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Movie Review: The Maximum Clutter of Sherlock Holmes: Game of Shadows

(L-r) JUDE LAW as Dr. James Watson and ROBERT DOWNEY JR. as Sherlock Holmes in Warner Bros. Pictures’ and Village Roadshow Pictures’ action adventure mystery “SHERLOCK HOLMES: A GAME OF SHADOWS,” a Warner Bros. Pictures release.
Photo: Daniel Smith/ 2011 Warner Bros. Entertainment Inc.

The only reason to put yourself through Guy Ritchie’s overblown, inelegant Sherlock Holmes: Game of Shadows is to see Jared Harris, who plays Professor Moriarty, in a chilling low key. As Holmes’s nemesis, Harris suggests a short, unprepossessing brainiac who was mercilessly taunted in prep school, with the result that he is now a bitter nihilist, quietly determined both to trigger a world war and supply the weaponry. I wonder if Harris, who grew up knowing he’d never cut as dashing a figure as his leading-man father, Richard, dipped into his private well of bitterness for his scenes opposite Robert Downey Jr., whose Holmes is in the capering, somewhat fruity mode of … Richard Harris. In any case, Downey is only good when face-to-face with Harris: grounded, alert, angry instead of peevish. Opposite Jude Law’s Watson, he flaps his arms and carries on in his high-school Henry Higgins accent as if he thinks he’s the cat’s pajamas — or, more improbable, Sherlock Holmes.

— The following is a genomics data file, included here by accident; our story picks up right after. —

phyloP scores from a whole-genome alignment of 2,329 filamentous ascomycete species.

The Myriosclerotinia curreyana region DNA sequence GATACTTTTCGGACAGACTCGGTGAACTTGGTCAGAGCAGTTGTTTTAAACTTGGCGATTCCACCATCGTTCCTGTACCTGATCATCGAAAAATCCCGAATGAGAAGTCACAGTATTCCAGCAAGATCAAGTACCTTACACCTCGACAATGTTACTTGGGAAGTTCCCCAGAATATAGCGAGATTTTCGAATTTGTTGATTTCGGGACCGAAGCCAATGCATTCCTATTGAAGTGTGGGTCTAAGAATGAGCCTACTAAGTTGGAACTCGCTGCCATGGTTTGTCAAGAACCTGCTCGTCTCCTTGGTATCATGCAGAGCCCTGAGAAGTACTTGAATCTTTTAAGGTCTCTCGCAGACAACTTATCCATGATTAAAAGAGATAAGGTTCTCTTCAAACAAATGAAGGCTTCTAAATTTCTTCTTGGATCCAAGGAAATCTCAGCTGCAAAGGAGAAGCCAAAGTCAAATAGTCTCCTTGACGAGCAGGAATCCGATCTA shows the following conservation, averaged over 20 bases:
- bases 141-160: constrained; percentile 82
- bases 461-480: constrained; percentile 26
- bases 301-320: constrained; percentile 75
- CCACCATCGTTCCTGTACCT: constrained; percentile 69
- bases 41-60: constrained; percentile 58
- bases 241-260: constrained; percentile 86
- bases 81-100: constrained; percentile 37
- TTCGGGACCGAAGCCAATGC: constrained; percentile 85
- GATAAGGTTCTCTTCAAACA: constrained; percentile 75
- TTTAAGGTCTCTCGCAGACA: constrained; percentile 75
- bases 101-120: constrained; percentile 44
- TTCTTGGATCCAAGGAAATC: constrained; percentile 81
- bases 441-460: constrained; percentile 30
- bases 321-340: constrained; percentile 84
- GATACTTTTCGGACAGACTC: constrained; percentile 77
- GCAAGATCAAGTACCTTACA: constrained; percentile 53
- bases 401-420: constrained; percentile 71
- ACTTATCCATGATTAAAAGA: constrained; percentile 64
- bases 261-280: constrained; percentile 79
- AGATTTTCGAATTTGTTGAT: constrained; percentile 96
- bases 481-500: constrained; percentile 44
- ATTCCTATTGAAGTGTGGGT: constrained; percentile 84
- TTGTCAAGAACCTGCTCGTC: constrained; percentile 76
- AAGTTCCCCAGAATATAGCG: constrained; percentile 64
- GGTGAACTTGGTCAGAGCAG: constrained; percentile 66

Ritchie and his writers had one decent idea for their souped-up Holmes: to make the detective a resourceful action hero not because he’s in especially acrobatic shape but because he can visualize the fight moves in advance, like a chess master. Ritchie precedes Holmes’s many skirmishes with slow-motion montages in which Holmes narrates the coming thrusts and parries, but the storyboarding is muzzy and the fighting, when it comes, a hash. You’ve been shown in advance how the battles will go and you still can’t follow them. The rest of the time, Ritchie goes for maximum clutter. His busy, boisterous frames suggest Richard Lester’s Three Musketeers films but without Lester’s prankishness.

Two other actors are of interest besides Harris. As Holmes’s brother Mycroft, a shadowy government figure with some of Sherlock’s compulsive pathologies but none of his exhibitionism (a precursor of John Le Carre’s cryptic gentleman’s club know-it-alls), Stephen Fry is harmlessly dotty — neutered.  The Swede Lisbeth Salander, Noomi Rapace, has the underwritten role of Holmes’s gypsy sidekick and looks about as comfortable as those cleft-palate kids in magazine ads. You want to send her money.

Movie Review: The Maximum Clutter of Sherlock Holmes: Game of Shadows